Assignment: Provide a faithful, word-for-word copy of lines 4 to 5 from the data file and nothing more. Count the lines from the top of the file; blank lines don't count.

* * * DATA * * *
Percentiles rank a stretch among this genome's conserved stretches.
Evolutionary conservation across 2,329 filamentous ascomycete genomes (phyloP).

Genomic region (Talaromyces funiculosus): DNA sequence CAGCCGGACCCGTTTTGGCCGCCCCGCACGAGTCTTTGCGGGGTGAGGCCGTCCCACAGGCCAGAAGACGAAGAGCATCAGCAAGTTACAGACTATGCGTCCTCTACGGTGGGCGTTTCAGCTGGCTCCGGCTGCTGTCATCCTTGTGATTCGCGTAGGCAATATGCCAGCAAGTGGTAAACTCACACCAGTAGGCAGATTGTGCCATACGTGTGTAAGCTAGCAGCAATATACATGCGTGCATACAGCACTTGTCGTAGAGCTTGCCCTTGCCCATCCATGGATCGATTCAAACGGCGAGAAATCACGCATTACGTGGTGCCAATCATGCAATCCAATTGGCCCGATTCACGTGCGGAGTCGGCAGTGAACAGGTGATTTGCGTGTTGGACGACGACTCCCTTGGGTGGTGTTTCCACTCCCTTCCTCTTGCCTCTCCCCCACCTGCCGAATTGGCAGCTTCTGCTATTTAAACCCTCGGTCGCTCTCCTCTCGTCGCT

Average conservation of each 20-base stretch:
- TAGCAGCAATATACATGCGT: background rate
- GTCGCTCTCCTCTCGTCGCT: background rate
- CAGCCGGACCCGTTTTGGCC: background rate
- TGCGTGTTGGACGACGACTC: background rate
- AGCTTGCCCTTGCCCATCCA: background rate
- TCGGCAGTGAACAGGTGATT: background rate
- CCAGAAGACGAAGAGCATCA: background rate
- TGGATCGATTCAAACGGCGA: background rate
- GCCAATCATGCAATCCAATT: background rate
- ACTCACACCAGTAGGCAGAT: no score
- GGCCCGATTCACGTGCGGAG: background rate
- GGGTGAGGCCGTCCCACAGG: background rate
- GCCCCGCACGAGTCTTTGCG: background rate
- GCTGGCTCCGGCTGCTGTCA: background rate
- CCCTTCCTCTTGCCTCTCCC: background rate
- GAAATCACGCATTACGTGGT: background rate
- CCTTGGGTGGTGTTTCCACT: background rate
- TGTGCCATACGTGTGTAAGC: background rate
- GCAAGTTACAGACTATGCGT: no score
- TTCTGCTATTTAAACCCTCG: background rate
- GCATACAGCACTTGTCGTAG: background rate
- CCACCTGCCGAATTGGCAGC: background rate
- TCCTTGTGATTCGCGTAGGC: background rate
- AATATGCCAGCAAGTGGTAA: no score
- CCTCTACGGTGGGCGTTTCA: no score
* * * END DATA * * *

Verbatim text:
Average conservation of each 20-base stretch:
- TAGCAGCAATATACATGCGT: background rate